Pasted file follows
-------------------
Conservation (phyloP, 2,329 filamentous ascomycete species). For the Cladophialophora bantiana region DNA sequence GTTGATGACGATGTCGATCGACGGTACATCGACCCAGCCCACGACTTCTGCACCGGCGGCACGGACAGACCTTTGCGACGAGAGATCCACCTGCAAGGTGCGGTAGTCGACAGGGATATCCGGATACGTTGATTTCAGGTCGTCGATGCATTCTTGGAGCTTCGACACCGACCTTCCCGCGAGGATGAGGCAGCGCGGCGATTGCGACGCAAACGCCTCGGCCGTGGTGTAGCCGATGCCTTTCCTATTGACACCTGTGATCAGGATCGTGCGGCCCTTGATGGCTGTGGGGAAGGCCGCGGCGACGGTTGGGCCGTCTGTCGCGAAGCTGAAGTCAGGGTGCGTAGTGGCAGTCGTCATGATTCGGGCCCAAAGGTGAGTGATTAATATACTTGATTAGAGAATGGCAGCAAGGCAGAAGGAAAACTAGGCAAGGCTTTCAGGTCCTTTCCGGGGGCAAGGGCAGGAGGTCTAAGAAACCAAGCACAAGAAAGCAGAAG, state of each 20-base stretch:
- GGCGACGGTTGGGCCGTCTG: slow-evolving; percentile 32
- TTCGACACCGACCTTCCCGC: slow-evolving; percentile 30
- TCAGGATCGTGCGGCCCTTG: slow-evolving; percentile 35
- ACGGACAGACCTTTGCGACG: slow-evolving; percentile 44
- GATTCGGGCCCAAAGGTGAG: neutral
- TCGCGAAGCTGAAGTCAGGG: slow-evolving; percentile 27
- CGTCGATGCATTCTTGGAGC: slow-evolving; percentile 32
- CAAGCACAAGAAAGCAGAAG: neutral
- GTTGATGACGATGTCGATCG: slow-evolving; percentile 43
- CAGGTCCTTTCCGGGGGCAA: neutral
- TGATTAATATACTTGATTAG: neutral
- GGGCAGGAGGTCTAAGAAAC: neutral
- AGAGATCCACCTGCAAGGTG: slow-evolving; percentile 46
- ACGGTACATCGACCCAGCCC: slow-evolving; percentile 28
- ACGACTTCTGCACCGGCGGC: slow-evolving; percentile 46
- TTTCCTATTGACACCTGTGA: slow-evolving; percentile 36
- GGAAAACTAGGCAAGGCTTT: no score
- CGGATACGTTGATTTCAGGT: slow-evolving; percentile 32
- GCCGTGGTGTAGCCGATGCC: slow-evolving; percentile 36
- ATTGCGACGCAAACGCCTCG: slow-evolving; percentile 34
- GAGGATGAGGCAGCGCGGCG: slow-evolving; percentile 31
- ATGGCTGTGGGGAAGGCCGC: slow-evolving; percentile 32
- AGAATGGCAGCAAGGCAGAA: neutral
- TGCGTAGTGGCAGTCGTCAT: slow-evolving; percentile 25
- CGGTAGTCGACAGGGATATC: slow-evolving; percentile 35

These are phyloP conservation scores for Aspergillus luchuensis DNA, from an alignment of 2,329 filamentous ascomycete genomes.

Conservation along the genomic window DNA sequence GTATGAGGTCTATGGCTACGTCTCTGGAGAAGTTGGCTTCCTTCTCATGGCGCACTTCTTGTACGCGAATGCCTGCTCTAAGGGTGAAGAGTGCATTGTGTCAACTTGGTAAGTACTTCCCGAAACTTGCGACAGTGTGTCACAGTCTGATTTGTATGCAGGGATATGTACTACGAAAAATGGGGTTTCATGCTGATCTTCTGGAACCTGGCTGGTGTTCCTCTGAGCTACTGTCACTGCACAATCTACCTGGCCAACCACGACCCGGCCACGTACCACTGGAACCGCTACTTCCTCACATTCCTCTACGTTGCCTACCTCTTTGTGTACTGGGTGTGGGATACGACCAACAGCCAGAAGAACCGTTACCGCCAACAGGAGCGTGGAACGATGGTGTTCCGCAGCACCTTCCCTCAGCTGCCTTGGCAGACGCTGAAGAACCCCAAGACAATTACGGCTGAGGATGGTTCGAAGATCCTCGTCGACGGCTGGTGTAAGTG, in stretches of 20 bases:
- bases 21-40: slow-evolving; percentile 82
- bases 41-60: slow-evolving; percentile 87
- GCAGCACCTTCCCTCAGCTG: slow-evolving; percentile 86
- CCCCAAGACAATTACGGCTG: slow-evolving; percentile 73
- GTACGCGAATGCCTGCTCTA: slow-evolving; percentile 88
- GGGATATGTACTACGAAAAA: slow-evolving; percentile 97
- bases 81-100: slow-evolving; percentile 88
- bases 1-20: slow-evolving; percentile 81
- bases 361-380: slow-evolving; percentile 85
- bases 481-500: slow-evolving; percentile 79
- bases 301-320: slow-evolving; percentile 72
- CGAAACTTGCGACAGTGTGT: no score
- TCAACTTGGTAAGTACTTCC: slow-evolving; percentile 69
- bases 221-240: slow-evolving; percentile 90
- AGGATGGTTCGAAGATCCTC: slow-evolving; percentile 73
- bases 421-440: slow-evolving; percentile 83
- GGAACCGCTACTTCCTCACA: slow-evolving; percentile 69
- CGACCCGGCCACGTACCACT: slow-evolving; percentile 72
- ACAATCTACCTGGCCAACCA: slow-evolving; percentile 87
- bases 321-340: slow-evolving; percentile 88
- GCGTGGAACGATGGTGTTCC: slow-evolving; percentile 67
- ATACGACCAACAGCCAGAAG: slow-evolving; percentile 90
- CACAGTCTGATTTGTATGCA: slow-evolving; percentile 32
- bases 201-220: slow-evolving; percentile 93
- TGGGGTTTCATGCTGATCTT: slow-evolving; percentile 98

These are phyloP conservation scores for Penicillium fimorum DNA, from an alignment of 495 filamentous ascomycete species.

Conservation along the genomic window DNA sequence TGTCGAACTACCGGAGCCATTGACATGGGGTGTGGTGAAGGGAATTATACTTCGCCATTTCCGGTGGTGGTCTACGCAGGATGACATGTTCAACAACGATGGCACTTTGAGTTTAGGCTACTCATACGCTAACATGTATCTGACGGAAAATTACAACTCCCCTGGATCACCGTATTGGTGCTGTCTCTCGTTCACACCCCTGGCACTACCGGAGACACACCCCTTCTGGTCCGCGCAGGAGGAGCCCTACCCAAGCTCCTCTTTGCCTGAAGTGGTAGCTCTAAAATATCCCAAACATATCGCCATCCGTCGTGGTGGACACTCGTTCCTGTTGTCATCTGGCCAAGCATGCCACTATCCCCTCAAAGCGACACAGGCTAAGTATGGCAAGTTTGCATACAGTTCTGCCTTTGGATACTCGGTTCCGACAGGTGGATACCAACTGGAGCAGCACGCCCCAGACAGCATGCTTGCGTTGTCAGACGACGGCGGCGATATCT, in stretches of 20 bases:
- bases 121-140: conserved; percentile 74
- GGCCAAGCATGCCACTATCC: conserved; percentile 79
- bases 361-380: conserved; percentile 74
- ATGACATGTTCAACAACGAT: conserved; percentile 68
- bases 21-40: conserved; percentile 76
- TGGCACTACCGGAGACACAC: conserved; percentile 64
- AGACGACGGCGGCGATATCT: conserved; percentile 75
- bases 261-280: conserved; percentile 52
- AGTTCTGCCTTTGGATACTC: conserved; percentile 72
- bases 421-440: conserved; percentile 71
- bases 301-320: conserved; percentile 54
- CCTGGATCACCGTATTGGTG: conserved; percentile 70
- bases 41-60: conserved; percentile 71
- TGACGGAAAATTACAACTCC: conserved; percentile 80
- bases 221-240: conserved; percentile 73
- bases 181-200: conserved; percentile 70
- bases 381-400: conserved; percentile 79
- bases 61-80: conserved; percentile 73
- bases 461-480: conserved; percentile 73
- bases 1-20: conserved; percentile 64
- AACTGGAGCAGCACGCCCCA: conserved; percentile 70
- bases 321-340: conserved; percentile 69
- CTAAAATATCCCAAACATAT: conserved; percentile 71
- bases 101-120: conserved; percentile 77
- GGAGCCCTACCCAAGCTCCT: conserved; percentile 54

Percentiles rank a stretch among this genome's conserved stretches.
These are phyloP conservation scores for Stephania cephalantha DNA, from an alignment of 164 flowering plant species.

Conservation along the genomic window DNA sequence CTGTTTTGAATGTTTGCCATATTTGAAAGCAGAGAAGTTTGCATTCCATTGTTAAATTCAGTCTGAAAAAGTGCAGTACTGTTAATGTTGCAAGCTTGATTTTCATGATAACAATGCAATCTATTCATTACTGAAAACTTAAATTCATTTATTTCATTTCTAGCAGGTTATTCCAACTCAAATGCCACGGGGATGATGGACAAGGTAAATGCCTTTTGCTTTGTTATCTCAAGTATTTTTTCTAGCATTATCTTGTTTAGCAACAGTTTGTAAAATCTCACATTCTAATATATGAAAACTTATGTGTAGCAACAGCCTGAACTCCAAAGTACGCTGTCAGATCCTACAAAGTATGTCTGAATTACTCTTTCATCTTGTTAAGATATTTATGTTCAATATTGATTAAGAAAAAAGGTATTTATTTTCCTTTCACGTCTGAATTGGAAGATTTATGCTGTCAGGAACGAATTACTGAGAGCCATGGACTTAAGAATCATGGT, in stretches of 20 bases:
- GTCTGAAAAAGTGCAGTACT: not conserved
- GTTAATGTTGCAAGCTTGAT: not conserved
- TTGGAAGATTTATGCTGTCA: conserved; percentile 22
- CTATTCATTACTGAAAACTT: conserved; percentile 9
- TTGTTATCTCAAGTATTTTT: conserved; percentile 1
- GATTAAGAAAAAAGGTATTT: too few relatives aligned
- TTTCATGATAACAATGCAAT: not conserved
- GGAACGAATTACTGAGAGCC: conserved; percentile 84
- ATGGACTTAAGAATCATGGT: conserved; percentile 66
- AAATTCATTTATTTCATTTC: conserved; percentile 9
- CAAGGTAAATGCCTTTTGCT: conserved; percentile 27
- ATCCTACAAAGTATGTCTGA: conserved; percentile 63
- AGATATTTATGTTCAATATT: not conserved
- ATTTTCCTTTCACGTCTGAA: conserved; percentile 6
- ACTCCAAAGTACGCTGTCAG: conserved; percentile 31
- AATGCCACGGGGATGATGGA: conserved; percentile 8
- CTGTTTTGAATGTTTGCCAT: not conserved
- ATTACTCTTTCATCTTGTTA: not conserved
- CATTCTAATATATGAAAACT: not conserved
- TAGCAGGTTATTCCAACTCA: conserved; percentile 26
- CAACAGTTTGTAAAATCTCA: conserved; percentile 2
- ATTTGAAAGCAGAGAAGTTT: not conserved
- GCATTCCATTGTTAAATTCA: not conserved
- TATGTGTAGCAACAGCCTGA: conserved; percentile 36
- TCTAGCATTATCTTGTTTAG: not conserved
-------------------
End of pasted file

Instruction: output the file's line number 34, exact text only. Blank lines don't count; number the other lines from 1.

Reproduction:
- GGGATATGTACTACGAAAAA: slow-evolving; percentile 97